BOSTON, MA - Nov. 1, 2016 A report published by Massachusetts nonprofit English for New Bostonians (ENB) finds that immigrants in the Commonwealth have substantial untapped human capital. However, due to insufficient English language learning opportunities, their often highly developed skills are frequently wasted.
Fifty percent of employed students surveyed said their coworkers also needed English classes. Survey respondents were found to be over-represented in the food services and hospitality; retail; health care and social assistance; and other services (such as beauty, auto repair, etc.) sectors compared to Massachusetts immigrant in general. In contrast, respondents were underrepresented in the white-collar sectors of finance, insurance, scientific, professional and technical services compared to the same group. ESOL student respondents were also more likely to work as "temps," and more likely to be employed in smaller firms, than the state's workforce overall. The findings have implications for these workers' opportunities for training and promotion in their places of work.
Significantly, the survey results point to a "credentials waste" occurring in Massachusetts, where the foreign work experience and professional credentials of many English language learners remain untapped. Examples of such waste include an immigrant architect selling cell phones, an auditor working in a pizzeria, and a dentist making fruit smoothies.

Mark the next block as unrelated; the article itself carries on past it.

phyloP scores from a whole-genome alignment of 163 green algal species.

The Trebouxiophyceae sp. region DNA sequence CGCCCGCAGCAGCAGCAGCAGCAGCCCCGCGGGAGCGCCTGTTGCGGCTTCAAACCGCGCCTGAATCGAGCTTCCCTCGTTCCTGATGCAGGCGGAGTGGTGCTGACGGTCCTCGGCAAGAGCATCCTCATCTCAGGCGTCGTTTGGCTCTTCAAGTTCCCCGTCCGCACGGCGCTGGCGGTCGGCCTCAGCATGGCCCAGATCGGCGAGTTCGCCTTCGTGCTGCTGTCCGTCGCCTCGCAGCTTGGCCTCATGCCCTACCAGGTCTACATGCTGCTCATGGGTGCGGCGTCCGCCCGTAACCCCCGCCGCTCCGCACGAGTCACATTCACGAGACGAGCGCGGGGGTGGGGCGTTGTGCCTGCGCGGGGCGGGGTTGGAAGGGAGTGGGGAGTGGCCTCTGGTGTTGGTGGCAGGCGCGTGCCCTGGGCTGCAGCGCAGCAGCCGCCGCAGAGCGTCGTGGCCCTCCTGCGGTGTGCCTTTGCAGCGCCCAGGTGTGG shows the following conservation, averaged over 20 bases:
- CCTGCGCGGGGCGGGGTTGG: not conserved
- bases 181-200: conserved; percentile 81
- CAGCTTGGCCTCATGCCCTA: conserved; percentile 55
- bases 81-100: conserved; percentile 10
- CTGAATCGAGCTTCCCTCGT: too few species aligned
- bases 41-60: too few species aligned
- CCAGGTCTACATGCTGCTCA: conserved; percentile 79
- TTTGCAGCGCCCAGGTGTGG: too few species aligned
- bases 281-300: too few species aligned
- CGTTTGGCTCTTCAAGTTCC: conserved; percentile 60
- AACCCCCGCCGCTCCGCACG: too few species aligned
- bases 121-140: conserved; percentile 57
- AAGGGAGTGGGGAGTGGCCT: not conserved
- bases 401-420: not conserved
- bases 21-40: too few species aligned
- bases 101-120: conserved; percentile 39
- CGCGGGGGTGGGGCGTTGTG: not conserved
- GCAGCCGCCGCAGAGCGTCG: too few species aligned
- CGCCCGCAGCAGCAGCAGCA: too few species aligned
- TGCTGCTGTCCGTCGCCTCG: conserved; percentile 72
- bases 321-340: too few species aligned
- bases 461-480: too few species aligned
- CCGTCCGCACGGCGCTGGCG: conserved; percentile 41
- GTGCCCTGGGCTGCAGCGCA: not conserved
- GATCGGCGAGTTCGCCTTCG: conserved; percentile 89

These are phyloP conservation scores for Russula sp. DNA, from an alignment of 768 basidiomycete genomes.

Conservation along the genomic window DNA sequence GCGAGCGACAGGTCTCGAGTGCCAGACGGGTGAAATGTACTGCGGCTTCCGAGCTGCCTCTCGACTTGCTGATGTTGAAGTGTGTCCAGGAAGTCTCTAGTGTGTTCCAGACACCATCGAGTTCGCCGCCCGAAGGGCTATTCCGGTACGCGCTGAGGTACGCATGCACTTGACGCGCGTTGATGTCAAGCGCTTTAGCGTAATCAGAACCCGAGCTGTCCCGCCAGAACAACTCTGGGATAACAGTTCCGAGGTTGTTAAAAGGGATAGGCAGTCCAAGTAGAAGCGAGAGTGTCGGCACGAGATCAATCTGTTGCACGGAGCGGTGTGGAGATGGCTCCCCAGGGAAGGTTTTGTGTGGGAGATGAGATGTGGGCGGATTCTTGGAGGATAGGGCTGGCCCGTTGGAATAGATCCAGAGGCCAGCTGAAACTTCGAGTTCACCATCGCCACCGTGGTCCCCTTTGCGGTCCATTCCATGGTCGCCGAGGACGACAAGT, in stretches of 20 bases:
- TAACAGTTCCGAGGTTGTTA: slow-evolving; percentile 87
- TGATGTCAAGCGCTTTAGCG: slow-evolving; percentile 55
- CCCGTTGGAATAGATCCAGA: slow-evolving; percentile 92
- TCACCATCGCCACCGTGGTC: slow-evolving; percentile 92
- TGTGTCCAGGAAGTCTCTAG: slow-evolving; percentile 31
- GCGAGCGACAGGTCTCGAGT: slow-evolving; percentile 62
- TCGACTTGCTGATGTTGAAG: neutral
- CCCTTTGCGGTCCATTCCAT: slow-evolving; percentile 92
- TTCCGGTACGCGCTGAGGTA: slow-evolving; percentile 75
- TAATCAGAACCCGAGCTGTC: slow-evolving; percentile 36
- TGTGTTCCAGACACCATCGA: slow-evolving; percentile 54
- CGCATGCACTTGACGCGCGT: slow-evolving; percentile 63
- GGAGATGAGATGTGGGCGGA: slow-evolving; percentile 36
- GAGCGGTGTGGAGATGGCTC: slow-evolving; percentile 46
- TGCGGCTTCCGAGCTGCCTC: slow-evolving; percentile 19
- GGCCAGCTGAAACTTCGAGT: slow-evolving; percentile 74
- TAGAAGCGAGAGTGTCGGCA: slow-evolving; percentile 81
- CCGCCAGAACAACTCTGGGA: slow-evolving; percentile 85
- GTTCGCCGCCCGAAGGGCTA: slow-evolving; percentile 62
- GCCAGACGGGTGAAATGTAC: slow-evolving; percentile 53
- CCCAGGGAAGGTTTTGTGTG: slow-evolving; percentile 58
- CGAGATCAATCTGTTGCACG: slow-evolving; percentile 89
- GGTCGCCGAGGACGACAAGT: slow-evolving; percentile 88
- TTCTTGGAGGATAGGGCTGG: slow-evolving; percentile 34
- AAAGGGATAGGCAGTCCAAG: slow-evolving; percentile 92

Talking Jobs reignites the fire on the topic of 'credentials waste' and points to the hundreds if not thousands of Massachusetts workplaces in which employees could benefit from investment in their English language learning so that they can contribute to their full potential," said Claudia Green, Executive Director of ENB.
Drawing on data from diverse immigrant workers, Talking Jobs makes the case for key private-sector and policy reforms to help meet a critical demand for ESOL classes in Massachusetts. The report calls for customized ESOL for professionals and corresponding policy and resources to permit immigrant professionals to contribute their skills and training to their new country. Talking Jobs also points to the need for work-based learning, industry sector partnerships to create career pathways, incumbent worker training, and combined ESOL/basic skills with occupation-specific training. Companies are encouraged to partner with ESOL providers such as community colleges and community-based programs to design and implement on-site ESOL classes for employees.
Talking Jobs comes at an opportune time, as ESOL programs deepen their labor and business connections under the new Workforce Innovation and Opportunity Act.
"These survey findings affirm the importance of investing in workers' English language skills to equip them to meet local labor market needs" says Amanda Bergson-Shilcock, Senior Policy Analyst at National Skills Coalition (NSC), who analyzed the data from the survey and drew on input from NSC's broad-based coalition of business, labor, education and community-based organizations to recommend potential policy solutions.
Commonwealth Corporation, a quasi-public agency whose mission is to strengthen the skills of youth and adults, also provided support for the survey.